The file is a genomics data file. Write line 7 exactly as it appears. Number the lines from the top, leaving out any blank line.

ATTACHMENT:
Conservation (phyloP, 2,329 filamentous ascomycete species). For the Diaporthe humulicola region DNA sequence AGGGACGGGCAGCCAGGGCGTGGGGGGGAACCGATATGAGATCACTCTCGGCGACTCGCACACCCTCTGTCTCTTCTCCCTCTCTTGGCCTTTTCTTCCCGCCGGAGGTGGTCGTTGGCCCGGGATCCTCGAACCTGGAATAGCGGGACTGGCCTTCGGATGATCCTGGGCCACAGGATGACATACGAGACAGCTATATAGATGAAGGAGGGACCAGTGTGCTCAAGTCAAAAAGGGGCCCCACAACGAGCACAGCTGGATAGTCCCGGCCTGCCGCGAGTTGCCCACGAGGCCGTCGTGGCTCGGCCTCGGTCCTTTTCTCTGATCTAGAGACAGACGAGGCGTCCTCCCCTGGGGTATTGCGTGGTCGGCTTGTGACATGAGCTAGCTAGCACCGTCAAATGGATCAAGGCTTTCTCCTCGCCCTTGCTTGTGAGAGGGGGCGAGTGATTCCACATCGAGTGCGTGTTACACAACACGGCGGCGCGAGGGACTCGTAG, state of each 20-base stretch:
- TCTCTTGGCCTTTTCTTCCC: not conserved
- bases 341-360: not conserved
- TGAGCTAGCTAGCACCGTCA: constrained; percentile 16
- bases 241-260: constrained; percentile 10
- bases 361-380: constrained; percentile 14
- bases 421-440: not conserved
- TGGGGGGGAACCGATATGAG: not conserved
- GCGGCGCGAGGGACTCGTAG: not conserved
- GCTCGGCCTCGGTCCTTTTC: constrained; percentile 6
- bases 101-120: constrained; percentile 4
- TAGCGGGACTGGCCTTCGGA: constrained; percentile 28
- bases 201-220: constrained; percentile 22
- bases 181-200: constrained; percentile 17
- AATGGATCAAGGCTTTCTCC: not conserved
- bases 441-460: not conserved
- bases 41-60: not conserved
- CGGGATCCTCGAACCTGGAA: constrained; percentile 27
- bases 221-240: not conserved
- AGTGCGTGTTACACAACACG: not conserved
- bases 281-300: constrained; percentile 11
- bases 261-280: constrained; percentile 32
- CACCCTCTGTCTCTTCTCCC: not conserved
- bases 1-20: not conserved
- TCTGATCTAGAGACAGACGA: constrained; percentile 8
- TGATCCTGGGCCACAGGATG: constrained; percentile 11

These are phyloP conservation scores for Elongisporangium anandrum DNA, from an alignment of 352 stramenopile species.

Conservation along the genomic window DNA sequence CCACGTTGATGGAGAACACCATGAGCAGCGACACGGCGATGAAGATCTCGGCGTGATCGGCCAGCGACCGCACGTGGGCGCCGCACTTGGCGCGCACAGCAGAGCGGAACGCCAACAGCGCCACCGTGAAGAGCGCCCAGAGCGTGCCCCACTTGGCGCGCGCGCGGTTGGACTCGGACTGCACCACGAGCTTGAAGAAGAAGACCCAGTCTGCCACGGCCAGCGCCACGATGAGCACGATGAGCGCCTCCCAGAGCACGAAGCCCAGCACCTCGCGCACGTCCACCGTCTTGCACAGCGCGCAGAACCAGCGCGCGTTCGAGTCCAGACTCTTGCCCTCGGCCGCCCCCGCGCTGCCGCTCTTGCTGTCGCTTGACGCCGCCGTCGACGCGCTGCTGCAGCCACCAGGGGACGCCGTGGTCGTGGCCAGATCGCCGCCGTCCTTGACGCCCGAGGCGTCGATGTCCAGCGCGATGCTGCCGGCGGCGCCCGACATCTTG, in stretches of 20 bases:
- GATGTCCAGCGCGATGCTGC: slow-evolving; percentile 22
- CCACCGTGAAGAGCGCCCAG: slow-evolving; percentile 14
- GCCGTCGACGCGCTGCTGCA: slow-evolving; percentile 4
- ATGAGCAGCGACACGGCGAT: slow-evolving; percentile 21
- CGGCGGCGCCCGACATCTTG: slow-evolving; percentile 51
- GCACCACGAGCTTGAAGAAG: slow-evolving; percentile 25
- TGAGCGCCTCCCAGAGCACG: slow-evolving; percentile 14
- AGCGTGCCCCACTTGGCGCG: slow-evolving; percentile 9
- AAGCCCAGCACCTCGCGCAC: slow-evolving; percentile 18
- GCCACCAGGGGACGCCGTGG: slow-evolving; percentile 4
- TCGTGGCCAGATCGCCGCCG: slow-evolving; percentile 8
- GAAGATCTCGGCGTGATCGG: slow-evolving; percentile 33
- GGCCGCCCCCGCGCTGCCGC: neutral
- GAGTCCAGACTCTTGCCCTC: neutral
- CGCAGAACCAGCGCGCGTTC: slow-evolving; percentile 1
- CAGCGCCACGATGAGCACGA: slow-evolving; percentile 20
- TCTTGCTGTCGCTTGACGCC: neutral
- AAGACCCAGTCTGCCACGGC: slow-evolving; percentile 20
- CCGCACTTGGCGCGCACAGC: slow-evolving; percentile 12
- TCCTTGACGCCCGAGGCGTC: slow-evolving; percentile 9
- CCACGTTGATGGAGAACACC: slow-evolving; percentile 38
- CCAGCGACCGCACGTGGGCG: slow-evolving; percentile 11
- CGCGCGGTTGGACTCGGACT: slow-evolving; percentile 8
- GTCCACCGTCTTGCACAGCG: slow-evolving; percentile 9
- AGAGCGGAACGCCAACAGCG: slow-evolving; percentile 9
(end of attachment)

- bases 421-440: not conserved